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Funding a purchase of shares by private companies: ways around the problem

Frequently in share buybacks the question is asked: “Can we use borrowings (in whole or in part) to fund the purchase of the shares?”

Shares can be bought back out of distributable reserves (basically profits which could otherwise be used to fund dividends). They can also be bought back out of capital. The latter is more complex and therefore costly in terms of professional advice. Frequently smaller companies have an insufficient capital base to fund a substantial buyback out of capital which make it not practicable. Accordingly, buybacks out of distributable reserves are by far the most common route.

By definition borrowings cannot be profits. Also, the shares must be paid for when they are acquired by the company. Hence the problem.

However, there are several ways of achieving a buyback which is not only compliant but which also is tailored to the situation.

1.         The first is to stagger the purchase of the shares by way of several mini-completions. Completion of each tranche of shares will be dependent on profits existing at the relevant times, but provision can be made for deferral until sufficient profits have accrued. You will need to be aware that for capital gains tax purposes a disposal is triggered when a binding agreement for the sale is entered into, not when it is completed. However, that problem is easily overcome by using a series of put and call options instead of a contract which is binding on day 1. Under the cross-options, each can be exercised on a given date, but either the exercise of the option of its completion can be made conditional on the necessary profits existing.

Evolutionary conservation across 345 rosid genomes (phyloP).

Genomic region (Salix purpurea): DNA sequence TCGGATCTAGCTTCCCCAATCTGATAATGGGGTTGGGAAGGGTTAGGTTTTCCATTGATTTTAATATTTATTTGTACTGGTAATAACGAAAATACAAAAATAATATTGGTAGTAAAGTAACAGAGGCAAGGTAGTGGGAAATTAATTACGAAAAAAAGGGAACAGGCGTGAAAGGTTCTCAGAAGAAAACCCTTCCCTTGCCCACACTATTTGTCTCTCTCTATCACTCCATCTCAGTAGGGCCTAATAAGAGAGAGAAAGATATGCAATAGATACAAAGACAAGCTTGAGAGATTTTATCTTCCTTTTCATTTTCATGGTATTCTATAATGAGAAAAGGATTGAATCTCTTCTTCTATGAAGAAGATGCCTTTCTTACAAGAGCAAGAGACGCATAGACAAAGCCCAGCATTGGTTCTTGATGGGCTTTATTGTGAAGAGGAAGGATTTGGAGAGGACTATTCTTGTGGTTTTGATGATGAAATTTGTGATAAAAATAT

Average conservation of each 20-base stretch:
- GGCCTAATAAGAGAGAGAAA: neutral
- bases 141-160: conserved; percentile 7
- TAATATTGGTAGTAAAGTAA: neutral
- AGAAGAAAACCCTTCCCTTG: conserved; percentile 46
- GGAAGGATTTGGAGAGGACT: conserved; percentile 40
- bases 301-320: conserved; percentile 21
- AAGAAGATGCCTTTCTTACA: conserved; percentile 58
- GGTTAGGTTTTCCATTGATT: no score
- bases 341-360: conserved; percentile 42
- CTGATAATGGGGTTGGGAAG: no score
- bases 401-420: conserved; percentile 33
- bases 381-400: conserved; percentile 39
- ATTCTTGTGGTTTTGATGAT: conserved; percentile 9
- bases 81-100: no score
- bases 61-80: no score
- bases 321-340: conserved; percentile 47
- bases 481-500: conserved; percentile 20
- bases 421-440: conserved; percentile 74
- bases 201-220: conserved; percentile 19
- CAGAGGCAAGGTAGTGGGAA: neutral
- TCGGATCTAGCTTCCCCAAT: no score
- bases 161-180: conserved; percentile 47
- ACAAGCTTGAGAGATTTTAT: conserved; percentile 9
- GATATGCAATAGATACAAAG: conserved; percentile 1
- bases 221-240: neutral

2.         The second is to use loans which do not match the funds to be used in the buyback so that it cannot be said that the same monies are being re-circulated. This may require not only different amounts being loaned from those amounts to be used in the buyback but also timing differences. Advice should also be taken from the company’s accountant so that confirmation can be provided as to the existence of the necessary distributable reserves at the relevant time.

3.         The third alternative is to use the proceeds of a new issue of shares. This will not be possible if bank funding is to be used, but it can be used to good effect if other shareholder are willing to use their own monies to fund the exit of a fellow shareholder. The new shares to be issued can be of any class and could therefore be redeemable, with or without any other preferential rights, thus enabling the lender to be repaid without having to use the purchase of own shares regime.

A combination of the above methods can also be used, providing ideal flexibility for private companies and their owners.

If you would like to speak to someone further about the implications of the above then contact us by calling 0800 083 0815, or fill out an online enquiry form and a member of our team will get back to you.